After lunching at The Marquis at Alkham in Kent, Lucy Self can see why head chef Charlie Lakin won a spot on top foodie TV show Great British Menu.
Great British Menu aired its seventh season at the beginning of April. God knows how I, who will only watch something if it’s food related, only just caught on to its genius. It’s like Masterchef but with less gimmics/annoying sound effects, judges who know what they’re talking about and actual professional chefs (past winners include the marvelous Tom Flowers – but then you probably already know that).
For those who (like me) have had their head in an oven for the past six years, the show pits three judges, Prue Leith, Oliver Peyton and Michael Fort, against top chefs competing in eight regional heats. This year the prize is of Olympian standards – a chance to create and cook the menu for a gala dinner hosted by Sir Steve Redgrave and a guest list of British sporting royalty. In celebration of those rather important games London will host this summer…
GBM 2012 has already covered the best Scotland has to offer and is currently putting three chefs from central England through their paces. This week it will travel northeast and find Charlie Lakin, Head Chef at The Marquis at Alkham in Kent. Where I, coincidently, had lunch last week.
Lakin, who was recently awarded a rising Michelin star, cooks the kind of hearty British food that everyone wants to eat. His winning GBM menu showcases Lakin’s dedication to locally sourced produce and a love of foraging forgotten ingredients such as ramsons (otherwise known as wild garlic) and gorse flower.
The Dexter beef, which featured both on his winning menu and our lunch plates, is farmed ten minutes from the restaurant. They also rear sheep exclusively for The Marquis. Charlie visits the farm regularly, buying the animals whole, butchering and hanging them himself, and wasting nothing. This, he says, encourages him to be ‘creative’ when putting together menus for the restaurant.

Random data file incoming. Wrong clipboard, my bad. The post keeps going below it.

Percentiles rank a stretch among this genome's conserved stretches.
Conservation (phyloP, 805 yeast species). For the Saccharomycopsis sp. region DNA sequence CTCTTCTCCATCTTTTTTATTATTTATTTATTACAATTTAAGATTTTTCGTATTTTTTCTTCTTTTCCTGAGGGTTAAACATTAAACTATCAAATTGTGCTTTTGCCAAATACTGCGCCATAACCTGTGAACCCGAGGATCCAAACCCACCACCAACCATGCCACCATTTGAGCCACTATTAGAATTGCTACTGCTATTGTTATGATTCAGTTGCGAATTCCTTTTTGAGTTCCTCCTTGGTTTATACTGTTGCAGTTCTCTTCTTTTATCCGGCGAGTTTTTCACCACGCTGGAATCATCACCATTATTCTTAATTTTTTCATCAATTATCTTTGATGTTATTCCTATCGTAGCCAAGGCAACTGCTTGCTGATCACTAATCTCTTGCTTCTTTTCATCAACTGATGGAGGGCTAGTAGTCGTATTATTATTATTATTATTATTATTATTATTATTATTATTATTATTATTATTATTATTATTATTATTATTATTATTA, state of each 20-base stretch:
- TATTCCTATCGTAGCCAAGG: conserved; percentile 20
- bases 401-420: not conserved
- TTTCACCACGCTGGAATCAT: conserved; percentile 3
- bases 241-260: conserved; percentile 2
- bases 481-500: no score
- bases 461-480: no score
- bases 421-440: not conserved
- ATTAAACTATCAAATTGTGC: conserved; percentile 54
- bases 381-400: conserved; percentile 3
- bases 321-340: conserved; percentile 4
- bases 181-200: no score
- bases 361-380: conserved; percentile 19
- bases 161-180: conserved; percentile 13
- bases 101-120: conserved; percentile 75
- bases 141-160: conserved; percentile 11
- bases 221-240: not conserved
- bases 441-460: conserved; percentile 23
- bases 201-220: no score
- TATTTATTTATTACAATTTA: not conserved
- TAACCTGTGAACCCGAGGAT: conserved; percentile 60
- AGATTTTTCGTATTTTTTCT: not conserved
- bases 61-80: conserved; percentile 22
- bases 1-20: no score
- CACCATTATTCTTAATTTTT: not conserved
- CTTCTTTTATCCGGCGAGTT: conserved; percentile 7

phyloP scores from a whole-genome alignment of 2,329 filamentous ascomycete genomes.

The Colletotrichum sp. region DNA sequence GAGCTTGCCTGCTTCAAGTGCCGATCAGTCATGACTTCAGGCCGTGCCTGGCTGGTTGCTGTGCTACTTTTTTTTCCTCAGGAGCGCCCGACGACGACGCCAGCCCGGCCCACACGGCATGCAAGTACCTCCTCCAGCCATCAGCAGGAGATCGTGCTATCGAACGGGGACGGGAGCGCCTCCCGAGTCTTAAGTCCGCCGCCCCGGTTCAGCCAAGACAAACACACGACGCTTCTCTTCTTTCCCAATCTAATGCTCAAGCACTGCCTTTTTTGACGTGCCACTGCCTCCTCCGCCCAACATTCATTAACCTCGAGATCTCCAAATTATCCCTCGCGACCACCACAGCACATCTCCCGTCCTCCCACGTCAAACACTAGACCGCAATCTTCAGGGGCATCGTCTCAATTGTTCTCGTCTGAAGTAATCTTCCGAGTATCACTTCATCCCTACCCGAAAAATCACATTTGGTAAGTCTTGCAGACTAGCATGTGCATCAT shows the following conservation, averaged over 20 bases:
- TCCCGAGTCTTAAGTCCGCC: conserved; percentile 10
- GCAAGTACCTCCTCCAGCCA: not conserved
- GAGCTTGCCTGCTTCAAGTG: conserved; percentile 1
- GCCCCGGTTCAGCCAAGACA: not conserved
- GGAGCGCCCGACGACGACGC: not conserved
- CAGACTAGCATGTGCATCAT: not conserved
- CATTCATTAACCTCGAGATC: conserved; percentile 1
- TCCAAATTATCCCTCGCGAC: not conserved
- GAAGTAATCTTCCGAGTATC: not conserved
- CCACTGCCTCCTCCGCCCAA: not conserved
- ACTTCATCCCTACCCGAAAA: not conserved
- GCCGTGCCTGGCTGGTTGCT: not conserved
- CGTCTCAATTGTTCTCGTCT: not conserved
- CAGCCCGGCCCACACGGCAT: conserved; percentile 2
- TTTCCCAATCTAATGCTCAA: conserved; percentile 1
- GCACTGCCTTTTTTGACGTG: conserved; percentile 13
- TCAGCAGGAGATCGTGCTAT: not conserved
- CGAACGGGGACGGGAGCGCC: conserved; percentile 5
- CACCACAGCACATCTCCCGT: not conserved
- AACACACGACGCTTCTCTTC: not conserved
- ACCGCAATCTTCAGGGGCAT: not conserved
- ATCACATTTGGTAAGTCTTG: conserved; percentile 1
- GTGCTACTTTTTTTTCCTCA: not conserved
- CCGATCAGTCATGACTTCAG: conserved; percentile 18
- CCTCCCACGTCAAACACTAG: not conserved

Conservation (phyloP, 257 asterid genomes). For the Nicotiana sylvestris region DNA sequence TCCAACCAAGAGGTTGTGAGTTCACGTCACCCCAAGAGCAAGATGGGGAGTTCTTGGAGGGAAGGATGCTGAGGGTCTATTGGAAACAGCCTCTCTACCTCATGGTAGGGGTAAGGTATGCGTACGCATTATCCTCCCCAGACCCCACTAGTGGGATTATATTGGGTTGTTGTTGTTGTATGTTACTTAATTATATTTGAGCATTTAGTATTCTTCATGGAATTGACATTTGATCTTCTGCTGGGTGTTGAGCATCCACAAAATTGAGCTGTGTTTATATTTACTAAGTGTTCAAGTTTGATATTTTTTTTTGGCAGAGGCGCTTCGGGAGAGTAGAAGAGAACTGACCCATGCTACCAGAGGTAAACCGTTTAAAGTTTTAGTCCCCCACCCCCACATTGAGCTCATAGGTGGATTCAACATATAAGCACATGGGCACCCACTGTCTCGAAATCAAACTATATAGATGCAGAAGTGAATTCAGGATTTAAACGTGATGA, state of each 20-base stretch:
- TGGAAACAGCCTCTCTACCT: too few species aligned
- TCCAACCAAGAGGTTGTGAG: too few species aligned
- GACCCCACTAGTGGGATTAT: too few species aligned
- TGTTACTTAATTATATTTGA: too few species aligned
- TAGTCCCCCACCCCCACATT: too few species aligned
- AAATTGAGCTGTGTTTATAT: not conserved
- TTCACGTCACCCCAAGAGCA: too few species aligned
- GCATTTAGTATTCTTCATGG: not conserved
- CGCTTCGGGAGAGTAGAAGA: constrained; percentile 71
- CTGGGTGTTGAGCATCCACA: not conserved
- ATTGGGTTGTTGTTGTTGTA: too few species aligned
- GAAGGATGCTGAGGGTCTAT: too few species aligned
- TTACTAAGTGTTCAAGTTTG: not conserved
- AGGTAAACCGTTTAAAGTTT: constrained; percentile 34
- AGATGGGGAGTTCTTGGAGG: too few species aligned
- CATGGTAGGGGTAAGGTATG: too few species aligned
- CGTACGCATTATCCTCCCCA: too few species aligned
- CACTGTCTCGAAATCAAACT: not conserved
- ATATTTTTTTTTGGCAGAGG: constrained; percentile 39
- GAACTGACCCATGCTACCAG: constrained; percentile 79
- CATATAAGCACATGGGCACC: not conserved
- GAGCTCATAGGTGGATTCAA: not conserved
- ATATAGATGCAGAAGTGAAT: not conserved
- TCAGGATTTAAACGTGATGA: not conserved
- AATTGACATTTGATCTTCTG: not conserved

Lakin’s menu is intentionally traditional, as are his techniques. Restaurant manager, Tom, admits that they fitted out the kitchen with the best modern equipment when they opened in 2008, but that the only thing they actually sous vide, is rhubarb. Interestingly, former Head Chef of highly acclaimed London pop-up Roganic, Ben Spalding will spend next month sharing the kitchen with Charlie at The Marquis, partly to investigate some of Lakin’s braising techniques.
At lunch, it was easy to justify Lakin’s place on the show, from the flavour-filled main course of Dexter Beef (prettily adorned by fresh broad beans and vivid indigo potatoes) to the richly comforting starter. A neat parcel of melting braised mutton, crunchy nugget of deep fried Kentish cheese and scattering of spring vegetables – all immersed in a velvety broth. Individual elements of the not-so-dainty dessert were perfect: a deep yellow creme brulee spiked with elderflower, a subtly pitched earl grey sorbet and a flawless finger of lavendar shortbread.
Viewers can watch the northeast heats starting from Monday. But regardless of your stance on my currently televised food-based fixation, I highly recommend a jaunt to The Marquis at Alkham (they have rooms too). Where you will find a chef serving a reassuringly (great) British menu.